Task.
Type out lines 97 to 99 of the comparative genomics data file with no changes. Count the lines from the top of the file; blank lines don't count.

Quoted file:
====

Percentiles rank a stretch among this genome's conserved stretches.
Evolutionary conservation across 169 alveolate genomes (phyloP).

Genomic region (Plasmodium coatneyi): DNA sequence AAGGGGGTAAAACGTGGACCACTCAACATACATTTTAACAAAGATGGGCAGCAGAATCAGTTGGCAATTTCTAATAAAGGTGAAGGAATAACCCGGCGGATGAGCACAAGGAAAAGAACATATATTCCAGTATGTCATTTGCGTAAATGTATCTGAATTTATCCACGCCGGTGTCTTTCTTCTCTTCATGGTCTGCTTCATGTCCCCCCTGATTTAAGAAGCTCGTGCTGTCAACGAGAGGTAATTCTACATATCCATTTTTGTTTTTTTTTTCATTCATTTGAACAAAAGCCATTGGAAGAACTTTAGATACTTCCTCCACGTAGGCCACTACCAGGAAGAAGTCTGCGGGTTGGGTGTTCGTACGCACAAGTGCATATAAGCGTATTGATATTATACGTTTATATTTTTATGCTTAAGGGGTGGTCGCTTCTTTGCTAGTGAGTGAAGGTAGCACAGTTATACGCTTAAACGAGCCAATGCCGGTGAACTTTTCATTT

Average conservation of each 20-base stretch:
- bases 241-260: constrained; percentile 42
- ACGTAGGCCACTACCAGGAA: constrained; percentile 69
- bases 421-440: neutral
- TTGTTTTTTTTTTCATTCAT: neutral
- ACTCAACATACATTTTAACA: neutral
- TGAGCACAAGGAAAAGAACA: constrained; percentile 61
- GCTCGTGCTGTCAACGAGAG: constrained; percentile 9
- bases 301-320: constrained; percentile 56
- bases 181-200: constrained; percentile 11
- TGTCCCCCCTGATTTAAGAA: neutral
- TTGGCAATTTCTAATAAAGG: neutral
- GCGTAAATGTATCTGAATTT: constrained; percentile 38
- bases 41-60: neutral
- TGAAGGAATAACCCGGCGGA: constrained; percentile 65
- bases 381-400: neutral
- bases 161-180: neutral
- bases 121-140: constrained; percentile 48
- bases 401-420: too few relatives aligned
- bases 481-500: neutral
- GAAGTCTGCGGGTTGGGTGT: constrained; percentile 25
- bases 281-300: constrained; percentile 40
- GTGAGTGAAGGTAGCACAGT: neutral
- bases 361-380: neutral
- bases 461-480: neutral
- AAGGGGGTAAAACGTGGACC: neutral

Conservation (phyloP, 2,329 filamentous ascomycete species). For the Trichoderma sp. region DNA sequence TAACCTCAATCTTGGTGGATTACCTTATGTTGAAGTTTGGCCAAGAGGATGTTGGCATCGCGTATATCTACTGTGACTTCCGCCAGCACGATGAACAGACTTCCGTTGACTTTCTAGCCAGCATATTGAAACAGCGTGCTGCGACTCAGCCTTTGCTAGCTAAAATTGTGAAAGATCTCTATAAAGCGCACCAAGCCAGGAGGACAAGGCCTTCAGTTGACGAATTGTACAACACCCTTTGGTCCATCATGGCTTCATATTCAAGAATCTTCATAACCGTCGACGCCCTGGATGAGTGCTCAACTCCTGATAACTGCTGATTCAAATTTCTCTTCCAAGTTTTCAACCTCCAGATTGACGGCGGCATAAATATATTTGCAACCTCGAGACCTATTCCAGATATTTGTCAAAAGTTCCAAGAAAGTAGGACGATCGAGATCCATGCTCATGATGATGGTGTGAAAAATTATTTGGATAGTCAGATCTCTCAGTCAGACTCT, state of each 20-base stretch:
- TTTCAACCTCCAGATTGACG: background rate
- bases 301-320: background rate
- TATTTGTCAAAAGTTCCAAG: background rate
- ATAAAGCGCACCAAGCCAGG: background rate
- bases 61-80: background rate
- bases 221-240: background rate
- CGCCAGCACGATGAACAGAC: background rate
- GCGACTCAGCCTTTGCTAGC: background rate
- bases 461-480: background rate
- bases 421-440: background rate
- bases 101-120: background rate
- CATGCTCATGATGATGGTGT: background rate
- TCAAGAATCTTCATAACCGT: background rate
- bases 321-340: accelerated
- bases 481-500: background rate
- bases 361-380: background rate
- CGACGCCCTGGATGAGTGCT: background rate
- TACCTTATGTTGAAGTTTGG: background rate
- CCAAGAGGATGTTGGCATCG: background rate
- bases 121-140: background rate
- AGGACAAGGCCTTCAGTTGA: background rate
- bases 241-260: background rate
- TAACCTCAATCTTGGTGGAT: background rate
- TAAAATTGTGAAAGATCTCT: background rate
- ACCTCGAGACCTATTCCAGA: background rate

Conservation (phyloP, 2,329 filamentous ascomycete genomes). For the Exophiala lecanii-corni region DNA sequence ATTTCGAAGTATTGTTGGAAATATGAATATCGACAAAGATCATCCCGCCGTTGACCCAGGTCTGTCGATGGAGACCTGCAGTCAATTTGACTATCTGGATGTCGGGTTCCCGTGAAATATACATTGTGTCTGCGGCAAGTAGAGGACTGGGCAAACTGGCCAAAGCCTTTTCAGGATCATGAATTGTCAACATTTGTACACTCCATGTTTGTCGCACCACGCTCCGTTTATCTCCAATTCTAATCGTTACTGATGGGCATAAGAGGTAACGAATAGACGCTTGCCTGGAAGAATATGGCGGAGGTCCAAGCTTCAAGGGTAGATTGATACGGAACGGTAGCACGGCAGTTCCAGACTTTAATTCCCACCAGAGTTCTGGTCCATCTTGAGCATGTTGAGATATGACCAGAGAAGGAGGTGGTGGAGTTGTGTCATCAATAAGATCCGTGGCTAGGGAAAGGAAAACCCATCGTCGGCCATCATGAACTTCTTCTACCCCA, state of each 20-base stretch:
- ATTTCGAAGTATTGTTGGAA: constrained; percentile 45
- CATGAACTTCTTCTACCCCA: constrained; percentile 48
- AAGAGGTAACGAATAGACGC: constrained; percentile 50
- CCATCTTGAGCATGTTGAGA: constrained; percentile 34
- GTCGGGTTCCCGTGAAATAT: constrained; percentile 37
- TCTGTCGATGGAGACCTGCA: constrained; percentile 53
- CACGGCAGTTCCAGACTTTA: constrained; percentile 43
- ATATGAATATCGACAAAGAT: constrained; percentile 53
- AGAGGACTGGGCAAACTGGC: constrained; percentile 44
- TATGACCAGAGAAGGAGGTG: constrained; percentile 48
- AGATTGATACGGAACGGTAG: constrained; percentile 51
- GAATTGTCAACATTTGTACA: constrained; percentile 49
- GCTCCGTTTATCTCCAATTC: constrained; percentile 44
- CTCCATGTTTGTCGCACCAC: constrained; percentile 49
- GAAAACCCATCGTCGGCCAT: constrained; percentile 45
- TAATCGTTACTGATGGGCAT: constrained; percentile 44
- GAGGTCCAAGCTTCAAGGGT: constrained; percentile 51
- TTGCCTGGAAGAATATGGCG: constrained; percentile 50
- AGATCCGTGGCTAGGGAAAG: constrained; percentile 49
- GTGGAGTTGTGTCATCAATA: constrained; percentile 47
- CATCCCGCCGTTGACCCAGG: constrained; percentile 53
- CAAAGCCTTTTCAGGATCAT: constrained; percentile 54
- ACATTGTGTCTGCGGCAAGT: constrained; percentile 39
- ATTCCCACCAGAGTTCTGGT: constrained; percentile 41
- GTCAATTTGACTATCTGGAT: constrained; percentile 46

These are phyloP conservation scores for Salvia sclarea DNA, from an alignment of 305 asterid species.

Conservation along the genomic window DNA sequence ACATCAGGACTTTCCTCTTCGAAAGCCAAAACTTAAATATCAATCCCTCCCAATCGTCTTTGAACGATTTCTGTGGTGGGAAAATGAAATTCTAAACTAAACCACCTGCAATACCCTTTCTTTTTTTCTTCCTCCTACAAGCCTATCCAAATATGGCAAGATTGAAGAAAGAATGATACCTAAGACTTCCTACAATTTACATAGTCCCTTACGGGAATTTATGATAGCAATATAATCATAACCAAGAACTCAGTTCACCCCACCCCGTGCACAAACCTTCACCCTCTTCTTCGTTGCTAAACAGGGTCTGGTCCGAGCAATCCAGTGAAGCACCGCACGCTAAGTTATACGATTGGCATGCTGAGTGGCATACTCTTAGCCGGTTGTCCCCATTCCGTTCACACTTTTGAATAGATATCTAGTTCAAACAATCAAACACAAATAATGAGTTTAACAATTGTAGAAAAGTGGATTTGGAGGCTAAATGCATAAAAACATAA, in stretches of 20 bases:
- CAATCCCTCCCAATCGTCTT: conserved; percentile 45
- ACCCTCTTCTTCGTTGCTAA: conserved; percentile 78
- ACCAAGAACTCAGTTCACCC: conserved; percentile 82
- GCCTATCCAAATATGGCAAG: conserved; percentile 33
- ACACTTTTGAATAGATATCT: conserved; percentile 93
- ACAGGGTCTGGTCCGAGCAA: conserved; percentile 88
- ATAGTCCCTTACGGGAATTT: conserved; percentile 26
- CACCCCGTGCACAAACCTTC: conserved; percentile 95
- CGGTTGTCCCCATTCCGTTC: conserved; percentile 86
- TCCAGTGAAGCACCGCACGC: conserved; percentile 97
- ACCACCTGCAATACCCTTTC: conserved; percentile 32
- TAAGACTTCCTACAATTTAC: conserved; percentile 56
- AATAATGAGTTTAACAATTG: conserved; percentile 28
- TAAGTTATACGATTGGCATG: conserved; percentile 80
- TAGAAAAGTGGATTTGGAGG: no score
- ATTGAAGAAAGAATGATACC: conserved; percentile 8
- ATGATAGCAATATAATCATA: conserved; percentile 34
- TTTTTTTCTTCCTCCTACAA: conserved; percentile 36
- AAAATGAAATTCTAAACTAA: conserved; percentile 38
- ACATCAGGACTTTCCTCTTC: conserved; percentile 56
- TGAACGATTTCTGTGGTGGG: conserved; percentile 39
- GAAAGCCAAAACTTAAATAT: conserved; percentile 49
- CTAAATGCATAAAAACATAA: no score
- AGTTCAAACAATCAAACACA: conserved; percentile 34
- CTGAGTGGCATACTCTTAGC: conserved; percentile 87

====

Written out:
- TAAGTTATACGATTGGCATG: conserved; percentile 80
- TAGAAAAGTGGATTTGGAGG: no score
- ATTGAAGAAAGAATGATACC: conserved; percentile 8